Don't be put off by my title: there is nothing sinister here chaps!! Indeed, with my general 'bloggings' I shall attempt to delight and astound you out of the mundaneness of a middle class suburban life, into the magical world of the Sophster!! Mystical...

Friday, 4 August 2017

Sophie's Film Choice #18: DUNKIRK

Get ready for 2 hours of very shallow breathing.

Last night I had the pleasure (or should I say panic) of seeing Christopher Nolan's latest film, Dunkirk, at the Barbican Centre. Incidentally, I would recommend the venue, especially if you are 25 or under (I'm still clinging on to those last few months of being officially 'young'). The sound was delivered in hair raising clarity, which I was told was a pre-requisite of experiencing this film.

I'd heard a little bit about Dunkirk prior to my outing, and despite the lovely Pizza Express salad beforehand, I knew this wouldn't be a normal Thursday night throwaway jaunt.

Heralded by Churchill as a 'miracle of deliverance', Nolan's latest piece (partially) details the evacuation of British soldiers who were cornered on Dunkirk beach by the enemy forces in 1940. In a much simpler plot structure than some of his other work (I'll be the first to admit that I still don't quite know what happened in Inception), the film follows three strings: the land (over one week), the sea (over a day) and the air (over an hour).

The oxygen supply I needed at the beginning of the film 
If you're expecting huge war epic battle scenes, or sentimentalised, tear-jerking slow motion sequences, then don't hold your breath. You'll need to save that breath for the duration of the film anyway.  From the very opening sequence (the land), we're immediately transported into the heart of Dunkirk, urgently fleeing from the prospect of immediate death and surrounded by gunfire. And this sets the tone for the next two hours, accentuated by Hans Zimmer's constantly ticking, rumbling soundtrack.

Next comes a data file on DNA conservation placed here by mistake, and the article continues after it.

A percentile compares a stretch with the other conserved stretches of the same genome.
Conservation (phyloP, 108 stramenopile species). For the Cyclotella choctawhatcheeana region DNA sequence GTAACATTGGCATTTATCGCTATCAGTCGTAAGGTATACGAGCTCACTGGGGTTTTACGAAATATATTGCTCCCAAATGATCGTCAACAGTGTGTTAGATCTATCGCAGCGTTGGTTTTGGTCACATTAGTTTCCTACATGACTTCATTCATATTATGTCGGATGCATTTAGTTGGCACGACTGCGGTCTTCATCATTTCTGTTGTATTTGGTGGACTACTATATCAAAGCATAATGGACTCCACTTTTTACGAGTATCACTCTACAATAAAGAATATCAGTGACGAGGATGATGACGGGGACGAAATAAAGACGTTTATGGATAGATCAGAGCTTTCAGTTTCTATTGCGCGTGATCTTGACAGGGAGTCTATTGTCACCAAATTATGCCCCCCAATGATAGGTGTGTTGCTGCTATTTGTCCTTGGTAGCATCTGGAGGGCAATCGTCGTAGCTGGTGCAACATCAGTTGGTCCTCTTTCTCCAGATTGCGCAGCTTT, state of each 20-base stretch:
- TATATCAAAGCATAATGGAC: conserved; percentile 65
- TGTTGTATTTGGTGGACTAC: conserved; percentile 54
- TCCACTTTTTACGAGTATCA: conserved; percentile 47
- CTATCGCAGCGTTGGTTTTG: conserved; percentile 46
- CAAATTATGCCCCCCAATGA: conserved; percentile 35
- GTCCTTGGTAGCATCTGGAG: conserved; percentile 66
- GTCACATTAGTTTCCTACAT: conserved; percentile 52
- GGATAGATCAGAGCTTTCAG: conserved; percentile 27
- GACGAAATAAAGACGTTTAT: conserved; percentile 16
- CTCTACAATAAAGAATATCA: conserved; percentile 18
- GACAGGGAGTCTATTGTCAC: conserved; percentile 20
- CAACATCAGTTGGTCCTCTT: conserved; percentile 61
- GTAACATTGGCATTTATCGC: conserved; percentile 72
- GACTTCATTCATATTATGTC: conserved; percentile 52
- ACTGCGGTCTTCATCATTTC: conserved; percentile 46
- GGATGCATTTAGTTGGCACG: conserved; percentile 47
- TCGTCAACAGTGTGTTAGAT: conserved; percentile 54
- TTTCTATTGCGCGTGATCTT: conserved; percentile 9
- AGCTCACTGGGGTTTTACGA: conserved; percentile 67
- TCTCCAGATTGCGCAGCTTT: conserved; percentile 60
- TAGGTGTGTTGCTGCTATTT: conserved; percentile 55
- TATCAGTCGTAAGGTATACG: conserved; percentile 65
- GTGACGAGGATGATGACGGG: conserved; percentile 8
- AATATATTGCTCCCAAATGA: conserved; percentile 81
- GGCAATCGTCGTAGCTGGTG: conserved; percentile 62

Whether on land, sea or air, every moment of this film is charged with urgency, doom and the fight for survival. The spitfire pilots isolated in their cabins and trying to protect those down below are running out of fuel by the second; the sea rescuer civilians are completely unarmed and unprepared for the brutality of what they are about to face; the boys stranded on the beach, only teenagers, are constant prey for the enemy.

No 1D reunion any time soon, then
The land sequences, constantly haunted by the threat of bombers overheard, affected me the most. Following a group of young soldiers who look like they should still be in school, we invest in every attempt at returning them home to safety. With every set back and near-death experience (and there are many) my heart creeped just a little higher into my throat. Imagine that scene in Titanic when you think Leo is going to be trapped on the lower deck and drown: but the same tension is in EVERY SCENE.

The sea strand is subtly played and heart-wrenching in a very unexpected way, whilst the air perspective lets us see how the chaos down below interplays, even giving us a glimpse into the future due to the clever time shifts. Only in the final moments of the film, when the soundtrack turns to silence, do you quite realise the sensations it has provoked. You might need a drink afterwards.

"Cabin Fever, AHH" "..." 
Whilst most of us will never even be able to imagine the horror and fear of being trapped on Dunkirk beach, this film is the closest thing I've seen to conveying the persistent threat and panic that would have ruled every minute of your day and night. Nolan manages to capture the essence of a nightmare, when you feel the threat of danger whilst only half remembering that it isn't literally going on around you.

A nuanced and sensitive film, with no gore, gratuitous speeches, CGI or over-acting, Dunkirk is a refreshing and surprising take on the war film genre and I would highly recommend.

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